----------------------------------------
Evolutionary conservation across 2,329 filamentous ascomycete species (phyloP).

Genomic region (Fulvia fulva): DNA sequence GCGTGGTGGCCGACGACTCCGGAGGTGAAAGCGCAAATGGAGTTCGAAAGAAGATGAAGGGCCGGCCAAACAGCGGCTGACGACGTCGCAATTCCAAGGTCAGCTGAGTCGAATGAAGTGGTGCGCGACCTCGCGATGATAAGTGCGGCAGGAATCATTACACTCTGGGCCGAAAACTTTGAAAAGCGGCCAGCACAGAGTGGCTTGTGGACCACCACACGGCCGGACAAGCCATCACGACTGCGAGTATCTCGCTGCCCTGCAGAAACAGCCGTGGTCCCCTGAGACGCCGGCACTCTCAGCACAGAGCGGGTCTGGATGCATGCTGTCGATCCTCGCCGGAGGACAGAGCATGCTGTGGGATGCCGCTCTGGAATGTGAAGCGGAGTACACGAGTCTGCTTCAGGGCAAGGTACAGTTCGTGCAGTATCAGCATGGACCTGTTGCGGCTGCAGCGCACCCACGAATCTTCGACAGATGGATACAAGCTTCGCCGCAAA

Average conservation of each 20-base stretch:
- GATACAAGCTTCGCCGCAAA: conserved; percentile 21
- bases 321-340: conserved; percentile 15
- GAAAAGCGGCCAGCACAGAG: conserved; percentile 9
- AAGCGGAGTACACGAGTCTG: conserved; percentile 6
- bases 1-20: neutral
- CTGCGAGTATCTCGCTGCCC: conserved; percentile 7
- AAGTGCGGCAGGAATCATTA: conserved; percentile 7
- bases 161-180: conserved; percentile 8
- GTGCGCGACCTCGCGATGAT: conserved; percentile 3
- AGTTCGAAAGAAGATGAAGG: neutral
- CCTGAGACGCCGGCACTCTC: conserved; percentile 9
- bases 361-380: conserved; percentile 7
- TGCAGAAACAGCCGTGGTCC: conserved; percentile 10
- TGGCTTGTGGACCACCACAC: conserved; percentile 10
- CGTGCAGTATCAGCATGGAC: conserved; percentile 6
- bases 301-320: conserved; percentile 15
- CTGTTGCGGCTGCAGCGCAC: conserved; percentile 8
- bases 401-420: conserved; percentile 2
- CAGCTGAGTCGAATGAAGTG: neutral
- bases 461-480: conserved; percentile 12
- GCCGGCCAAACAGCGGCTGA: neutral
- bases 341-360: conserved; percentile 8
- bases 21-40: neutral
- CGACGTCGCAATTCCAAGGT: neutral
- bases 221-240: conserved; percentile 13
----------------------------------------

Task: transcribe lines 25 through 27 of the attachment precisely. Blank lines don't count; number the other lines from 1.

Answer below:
- bases 341-360: conserved; percentile 8
- bases 21-40: neutral
- CGACGTCGCAATTCCAAGGT: neutral